I have just finished reading this book by Mary Beaudry, which I bought in the Victoria and Albert Museum bookshop several months ago. I say reading, but actually there was a lot of skimming involved. This is a book for archeologists rather than stitchers. I thought it was going to be really interesting as it has chapters on all the tools of our trade: pins, scissors, thimbles, scissors, needles and so on, but it is pretty much a field guide to these artefacts to guide archeologists when they dig them up during excavations. The introduction was really stimulating, though, with Beaudry making a very good case for the association of women with the material findings of needlework – needles and thimbles and so on. She acknowledges her massive debt (as we all do) to Roszika Parker’s foundational Subversive Stitch, and she builds on that work. Beaudry makes the point that needles and pins and thimbles are so solidly associated with women’s work and thus women, that archeologists don’t really ever consider them. She gives a very nice summary of the conflation with an artefact with a particular gender:
Throughout history, activities customarily performed either by men or by women have become associated with and deemed appropriate to members of one sex or the other. Through such customary associations various undertakings and responsibilities have become culturally designated as the “natural” province of one sex or another and therefore integral to the definition of gender identity through designation of gender roles. The processes, settings, tools and materials employed in an enterprise are metonymically transformed into symbols of sex-specific tasks and so become emblems of gender identity. (p. 2)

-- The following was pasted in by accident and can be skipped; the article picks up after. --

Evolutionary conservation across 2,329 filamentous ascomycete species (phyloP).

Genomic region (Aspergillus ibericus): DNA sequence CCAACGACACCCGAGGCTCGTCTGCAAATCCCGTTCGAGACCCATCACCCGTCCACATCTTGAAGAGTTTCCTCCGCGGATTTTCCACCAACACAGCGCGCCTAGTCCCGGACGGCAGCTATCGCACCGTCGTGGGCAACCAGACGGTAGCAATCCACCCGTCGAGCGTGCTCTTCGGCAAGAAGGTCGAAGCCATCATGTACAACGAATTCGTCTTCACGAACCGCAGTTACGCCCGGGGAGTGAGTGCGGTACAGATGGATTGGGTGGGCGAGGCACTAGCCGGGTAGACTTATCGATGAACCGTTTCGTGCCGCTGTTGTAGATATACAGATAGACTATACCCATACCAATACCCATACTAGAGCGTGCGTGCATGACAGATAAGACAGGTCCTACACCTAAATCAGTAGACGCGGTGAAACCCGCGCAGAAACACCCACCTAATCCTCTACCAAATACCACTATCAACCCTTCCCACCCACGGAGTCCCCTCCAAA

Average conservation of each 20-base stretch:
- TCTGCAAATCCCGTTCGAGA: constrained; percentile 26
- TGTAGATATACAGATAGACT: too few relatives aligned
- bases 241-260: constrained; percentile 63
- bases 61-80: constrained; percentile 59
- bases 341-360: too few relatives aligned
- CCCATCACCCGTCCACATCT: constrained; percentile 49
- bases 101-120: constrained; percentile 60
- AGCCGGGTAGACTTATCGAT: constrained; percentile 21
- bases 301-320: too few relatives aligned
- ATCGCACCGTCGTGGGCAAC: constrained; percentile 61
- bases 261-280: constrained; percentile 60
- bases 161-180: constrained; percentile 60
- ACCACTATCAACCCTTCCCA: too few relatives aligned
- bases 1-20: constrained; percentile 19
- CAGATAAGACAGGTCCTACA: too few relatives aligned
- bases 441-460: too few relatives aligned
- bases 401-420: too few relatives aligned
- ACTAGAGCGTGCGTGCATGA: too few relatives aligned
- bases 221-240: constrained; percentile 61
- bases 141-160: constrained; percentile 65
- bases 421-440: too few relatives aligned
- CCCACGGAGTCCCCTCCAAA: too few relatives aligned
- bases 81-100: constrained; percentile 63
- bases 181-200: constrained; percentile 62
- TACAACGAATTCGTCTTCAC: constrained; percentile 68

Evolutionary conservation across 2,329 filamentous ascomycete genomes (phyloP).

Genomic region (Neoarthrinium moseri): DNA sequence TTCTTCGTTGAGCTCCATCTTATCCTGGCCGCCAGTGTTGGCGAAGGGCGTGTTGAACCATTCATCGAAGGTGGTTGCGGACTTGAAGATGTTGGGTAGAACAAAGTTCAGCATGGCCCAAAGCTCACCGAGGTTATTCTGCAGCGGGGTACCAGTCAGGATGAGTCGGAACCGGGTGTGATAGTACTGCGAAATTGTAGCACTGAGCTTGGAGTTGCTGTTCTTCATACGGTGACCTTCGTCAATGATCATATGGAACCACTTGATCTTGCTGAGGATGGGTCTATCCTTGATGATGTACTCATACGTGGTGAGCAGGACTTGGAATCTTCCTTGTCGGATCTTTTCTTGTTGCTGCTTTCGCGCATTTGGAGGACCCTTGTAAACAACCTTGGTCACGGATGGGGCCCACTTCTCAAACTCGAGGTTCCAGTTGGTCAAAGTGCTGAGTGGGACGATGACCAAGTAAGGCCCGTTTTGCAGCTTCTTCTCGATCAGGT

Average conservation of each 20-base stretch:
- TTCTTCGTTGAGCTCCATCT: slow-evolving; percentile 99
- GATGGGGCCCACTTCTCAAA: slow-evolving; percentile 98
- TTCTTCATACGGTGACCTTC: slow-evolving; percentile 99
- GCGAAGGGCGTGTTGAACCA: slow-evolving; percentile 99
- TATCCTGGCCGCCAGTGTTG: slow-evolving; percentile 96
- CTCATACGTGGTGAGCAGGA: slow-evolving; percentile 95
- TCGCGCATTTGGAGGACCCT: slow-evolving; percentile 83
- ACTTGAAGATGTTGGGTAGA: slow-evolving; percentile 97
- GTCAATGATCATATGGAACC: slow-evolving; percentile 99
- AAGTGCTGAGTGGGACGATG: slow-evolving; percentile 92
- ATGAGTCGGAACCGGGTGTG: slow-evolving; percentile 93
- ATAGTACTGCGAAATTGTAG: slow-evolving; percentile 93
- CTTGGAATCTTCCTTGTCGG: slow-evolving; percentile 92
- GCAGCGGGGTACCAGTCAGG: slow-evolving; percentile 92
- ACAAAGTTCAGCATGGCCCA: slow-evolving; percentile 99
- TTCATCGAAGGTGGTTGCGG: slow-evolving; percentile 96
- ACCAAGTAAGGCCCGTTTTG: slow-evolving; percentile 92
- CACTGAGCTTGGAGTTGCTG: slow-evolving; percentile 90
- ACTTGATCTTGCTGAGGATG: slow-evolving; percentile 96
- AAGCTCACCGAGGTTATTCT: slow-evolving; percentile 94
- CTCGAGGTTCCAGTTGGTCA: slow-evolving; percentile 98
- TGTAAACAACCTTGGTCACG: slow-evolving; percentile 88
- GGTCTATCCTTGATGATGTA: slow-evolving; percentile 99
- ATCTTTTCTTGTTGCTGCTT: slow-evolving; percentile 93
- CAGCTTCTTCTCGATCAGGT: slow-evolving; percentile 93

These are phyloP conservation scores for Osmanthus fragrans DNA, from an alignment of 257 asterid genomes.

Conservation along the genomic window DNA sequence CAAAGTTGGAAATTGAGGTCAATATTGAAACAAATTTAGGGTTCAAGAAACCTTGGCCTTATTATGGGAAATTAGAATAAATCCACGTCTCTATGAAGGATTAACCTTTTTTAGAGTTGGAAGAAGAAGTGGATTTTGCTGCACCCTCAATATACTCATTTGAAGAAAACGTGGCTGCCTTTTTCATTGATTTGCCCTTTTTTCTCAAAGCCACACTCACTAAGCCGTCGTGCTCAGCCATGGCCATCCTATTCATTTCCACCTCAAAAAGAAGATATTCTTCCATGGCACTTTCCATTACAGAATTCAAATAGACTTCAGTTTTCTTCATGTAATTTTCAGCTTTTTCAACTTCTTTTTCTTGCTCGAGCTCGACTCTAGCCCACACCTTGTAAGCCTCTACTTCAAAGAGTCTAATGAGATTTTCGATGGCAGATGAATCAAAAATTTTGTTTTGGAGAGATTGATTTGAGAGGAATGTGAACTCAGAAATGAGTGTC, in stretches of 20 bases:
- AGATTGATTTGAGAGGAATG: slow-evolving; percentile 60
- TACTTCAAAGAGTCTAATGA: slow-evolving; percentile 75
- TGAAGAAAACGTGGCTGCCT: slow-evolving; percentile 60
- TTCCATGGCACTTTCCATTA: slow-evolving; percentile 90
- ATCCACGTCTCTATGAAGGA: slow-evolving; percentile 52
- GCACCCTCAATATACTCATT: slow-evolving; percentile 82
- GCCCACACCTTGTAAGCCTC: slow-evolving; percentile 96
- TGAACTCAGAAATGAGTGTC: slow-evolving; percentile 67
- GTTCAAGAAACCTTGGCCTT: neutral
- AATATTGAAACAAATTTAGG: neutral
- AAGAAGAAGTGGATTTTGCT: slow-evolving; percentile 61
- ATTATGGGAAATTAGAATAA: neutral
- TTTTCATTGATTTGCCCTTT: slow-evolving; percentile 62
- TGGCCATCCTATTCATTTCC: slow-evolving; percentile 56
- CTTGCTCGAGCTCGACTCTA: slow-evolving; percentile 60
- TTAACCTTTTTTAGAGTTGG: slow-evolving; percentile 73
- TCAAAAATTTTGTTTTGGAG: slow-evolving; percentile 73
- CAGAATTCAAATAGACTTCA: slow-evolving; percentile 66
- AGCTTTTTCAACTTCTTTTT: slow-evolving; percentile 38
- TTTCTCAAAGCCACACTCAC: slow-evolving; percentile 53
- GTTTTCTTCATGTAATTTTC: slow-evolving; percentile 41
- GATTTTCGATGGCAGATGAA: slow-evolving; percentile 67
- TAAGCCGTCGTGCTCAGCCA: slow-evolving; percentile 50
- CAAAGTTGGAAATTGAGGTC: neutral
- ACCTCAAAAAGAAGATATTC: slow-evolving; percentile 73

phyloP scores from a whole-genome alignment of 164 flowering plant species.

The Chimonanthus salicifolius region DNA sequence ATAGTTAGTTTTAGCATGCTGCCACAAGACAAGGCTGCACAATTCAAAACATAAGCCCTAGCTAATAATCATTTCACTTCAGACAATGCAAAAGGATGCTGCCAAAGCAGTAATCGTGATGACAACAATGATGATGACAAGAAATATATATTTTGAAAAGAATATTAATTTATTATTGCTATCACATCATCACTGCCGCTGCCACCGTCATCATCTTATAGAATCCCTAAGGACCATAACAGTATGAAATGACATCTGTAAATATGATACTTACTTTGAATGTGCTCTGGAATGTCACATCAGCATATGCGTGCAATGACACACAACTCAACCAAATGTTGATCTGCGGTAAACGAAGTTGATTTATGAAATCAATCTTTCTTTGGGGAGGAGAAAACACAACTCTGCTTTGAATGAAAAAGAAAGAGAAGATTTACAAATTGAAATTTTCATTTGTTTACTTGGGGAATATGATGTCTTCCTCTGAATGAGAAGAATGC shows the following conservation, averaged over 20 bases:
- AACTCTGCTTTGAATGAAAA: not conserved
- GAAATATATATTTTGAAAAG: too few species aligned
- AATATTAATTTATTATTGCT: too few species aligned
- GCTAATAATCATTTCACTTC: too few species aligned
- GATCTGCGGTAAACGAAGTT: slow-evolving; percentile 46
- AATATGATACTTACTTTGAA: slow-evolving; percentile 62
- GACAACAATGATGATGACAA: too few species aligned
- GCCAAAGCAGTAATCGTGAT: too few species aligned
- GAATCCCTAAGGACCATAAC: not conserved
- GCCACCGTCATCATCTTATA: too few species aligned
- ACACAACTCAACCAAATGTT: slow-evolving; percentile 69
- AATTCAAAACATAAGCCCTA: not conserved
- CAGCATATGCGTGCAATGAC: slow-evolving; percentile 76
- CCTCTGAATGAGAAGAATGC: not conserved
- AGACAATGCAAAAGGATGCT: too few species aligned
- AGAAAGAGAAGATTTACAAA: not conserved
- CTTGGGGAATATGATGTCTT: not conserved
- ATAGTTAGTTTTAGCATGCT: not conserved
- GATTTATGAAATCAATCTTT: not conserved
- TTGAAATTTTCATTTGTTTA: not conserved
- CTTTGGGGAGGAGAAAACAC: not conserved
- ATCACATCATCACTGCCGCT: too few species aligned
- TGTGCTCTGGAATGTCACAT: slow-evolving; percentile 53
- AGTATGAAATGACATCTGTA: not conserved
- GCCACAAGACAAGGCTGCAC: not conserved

She suggests we take a closer look, and that we consider the importance of context. Needles are a good example – where you find a needle and how many you find will tell you quite a lot about the life of the owner. I was also a bit surprised to discover that because there was so little money to be made from being a seamstress in the nineteenth century, women often supplemented their income with prostitution and thus the trade ‘seamstress’ became synonymous with ‘prostitute’, which sits rather oddly with all those Victorian ladies stitching away at crazy patchwork and so on. I also liked the idea that in the eighteenth and nineteenth centuries so many pins were involved in keeping clothing in place that approaching a lady was a dangerous occupation, even arch-seducer Byron said it was like touching a porcupine. I’d like to end with a really big claim from the beginning of the book. In my line of work I get a lot of ‘where would civilisation be if no-one had ever…’ Beaudry makes her claim for the role of needlework in the establishing of civilisation:
Consider for a moment the likelihood that complex civilizations could have arisen if no one had invented cordage for tying up bundles, creating strings from fibers that could be manipulated in many ways, knotted, netted, laced through skins, woven into cloth. If women had never experimented with fibers, if this experimentation had never led to textile production, to clothing, tapestries, blankets, bags, coverings of all sorts, the course of civilization, if indeed there was any would have been unimaginable, unthinkable. Textile production and sewing of some sort have been tangled up with aspects of culture – technological, social, economic, ritual and so on – since early human history. (p. 5)
This strikes me as a pretty big claim, but it might bear repeating next time I get a crack about knitting, and doing something more mainstream!
The book is an excellent piece of scholarship and I think it will become a classic for archeologists, but it is a bit heavy-going for the lay reader. Just in case you fancy a look the details are as follows:
Mary C Beaudry. (2006) Findings: the material culture of needlework and sewing. New Haven and London: Yale University Press.